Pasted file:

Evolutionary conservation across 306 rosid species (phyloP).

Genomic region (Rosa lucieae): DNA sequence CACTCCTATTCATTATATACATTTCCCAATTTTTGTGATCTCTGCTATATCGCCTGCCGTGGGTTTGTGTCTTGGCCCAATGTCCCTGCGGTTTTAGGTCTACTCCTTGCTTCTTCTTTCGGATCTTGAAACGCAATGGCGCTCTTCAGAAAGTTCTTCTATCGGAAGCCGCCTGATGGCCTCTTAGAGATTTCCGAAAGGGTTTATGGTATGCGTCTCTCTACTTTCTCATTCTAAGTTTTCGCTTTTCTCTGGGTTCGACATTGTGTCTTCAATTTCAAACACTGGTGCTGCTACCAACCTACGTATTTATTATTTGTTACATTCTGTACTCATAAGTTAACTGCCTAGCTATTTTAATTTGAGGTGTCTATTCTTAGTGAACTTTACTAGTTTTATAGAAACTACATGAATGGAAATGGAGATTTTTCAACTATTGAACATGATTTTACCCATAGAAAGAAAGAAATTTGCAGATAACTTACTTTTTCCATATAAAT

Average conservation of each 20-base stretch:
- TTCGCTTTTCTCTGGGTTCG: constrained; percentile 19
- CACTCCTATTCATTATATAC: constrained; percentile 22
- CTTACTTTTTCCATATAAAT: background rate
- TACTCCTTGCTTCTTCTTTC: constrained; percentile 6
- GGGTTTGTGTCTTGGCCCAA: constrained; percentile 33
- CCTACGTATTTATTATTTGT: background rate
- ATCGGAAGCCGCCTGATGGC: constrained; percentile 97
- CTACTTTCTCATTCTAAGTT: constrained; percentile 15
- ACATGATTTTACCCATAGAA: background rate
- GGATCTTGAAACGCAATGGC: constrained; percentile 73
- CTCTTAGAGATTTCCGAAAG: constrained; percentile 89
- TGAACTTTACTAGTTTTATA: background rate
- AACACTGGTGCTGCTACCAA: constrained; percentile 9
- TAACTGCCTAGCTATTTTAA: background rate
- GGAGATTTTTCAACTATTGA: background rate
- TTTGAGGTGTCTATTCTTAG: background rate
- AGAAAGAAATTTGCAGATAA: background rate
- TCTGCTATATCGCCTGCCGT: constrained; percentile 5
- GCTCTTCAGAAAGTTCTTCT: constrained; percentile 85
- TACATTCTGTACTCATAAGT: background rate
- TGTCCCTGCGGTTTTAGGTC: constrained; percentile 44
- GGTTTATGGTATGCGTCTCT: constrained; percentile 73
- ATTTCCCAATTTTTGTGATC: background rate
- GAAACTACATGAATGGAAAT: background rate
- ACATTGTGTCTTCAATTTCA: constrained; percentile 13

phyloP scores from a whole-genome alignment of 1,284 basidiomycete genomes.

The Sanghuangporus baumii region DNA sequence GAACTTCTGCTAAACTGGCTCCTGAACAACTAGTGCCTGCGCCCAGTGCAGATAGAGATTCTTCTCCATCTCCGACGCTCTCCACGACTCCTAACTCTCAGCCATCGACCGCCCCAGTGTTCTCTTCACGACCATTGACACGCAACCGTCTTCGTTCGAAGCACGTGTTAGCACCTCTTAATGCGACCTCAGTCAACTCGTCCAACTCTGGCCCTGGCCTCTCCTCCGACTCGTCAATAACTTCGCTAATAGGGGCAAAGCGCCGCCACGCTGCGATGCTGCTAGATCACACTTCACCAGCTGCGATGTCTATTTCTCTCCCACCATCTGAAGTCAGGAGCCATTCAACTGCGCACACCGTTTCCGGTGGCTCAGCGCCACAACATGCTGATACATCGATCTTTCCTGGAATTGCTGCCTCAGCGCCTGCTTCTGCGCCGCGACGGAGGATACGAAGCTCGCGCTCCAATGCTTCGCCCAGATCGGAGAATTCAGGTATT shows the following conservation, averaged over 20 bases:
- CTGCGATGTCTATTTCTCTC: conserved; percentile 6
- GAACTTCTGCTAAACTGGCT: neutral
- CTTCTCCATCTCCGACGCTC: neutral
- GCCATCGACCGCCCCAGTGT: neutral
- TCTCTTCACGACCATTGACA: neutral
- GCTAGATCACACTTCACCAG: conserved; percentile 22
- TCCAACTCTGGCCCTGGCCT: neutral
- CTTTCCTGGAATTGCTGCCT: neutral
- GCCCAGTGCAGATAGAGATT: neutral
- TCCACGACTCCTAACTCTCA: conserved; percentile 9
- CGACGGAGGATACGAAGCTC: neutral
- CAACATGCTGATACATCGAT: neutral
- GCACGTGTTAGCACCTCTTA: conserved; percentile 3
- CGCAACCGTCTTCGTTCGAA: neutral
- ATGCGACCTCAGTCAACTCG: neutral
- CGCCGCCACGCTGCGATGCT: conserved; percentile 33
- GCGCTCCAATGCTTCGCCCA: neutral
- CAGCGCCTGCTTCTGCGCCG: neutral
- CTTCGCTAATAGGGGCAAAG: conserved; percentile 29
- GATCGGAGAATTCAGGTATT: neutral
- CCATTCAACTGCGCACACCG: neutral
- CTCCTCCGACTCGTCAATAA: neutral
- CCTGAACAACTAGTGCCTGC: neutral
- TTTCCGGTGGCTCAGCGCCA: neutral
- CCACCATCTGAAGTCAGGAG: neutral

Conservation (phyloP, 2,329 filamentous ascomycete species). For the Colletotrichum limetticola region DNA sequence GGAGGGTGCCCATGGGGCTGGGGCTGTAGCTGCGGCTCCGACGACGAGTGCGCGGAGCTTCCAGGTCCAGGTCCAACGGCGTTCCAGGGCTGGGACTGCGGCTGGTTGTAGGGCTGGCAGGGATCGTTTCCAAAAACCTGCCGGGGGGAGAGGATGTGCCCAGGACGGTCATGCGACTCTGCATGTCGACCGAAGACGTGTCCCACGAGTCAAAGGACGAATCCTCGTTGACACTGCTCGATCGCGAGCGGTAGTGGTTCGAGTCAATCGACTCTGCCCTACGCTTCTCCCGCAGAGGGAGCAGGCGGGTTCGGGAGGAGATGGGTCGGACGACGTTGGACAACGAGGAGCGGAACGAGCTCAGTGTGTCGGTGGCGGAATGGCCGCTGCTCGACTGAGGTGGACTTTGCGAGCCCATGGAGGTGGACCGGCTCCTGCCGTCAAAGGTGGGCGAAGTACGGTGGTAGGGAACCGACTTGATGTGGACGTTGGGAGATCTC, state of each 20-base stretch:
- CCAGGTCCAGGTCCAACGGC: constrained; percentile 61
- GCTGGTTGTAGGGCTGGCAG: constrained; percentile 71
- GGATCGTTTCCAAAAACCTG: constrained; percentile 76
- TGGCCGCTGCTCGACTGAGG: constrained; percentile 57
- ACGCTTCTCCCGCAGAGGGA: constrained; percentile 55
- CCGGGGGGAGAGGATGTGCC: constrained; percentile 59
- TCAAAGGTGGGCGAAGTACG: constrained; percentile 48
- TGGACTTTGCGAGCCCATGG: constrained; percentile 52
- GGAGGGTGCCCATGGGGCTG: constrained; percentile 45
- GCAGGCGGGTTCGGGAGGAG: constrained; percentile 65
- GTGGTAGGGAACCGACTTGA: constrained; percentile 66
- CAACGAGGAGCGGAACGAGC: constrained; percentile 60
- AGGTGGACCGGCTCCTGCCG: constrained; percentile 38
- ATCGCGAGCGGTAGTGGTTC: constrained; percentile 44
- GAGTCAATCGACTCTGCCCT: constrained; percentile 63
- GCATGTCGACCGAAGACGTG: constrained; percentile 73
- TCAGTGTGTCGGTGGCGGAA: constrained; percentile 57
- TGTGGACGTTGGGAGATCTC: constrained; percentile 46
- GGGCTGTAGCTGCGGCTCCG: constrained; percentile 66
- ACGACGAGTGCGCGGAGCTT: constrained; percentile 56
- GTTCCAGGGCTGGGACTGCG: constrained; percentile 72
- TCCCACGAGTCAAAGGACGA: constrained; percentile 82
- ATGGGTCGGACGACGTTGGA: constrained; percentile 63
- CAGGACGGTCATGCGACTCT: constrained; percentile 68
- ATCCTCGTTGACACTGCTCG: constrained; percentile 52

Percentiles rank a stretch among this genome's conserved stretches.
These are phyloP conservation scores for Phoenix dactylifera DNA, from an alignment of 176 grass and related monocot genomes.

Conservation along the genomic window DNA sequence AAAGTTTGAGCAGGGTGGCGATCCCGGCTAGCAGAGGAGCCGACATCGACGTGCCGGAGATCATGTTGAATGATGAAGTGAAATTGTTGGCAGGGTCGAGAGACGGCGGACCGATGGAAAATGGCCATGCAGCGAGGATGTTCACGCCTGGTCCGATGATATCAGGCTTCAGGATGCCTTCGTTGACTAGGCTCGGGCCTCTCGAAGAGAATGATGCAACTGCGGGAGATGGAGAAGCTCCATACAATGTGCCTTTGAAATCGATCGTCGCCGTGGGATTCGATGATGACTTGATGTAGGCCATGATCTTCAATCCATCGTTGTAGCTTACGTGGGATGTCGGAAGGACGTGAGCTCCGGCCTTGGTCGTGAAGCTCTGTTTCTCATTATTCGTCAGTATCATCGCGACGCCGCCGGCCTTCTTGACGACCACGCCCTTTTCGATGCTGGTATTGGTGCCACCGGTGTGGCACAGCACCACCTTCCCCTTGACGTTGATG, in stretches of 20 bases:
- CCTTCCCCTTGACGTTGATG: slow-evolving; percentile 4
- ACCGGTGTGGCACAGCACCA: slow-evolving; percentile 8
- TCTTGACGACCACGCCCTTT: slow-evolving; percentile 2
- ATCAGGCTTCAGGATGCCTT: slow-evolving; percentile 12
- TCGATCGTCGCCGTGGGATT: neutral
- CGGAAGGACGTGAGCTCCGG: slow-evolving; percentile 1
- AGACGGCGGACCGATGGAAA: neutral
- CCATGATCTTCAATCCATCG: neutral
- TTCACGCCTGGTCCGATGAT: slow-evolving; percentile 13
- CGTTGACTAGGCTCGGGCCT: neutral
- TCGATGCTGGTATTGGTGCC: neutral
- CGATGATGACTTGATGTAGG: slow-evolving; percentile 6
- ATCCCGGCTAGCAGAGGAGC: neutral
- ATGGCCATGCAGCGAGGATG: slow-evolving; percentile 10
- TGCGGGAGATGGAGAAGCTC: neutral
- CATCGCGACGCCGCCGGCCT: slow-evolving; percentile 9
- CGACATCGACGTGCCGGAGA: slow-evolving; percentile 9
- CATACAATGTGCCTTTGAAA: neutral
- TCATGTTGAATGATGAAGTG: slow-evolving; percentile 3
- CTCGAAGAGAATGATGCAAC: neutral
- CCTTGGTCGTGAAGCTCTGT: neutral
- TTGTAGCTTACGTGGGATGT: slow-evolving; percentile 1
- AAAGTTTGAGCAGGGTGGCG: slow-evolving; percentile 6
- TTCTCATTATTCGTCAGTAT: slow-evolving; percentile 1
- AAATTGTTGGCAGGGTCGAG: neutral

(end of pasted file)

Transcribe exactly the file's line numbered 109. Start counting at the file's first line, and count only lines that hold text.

- AAATTGTTGGCAGGGTCGAG: neutral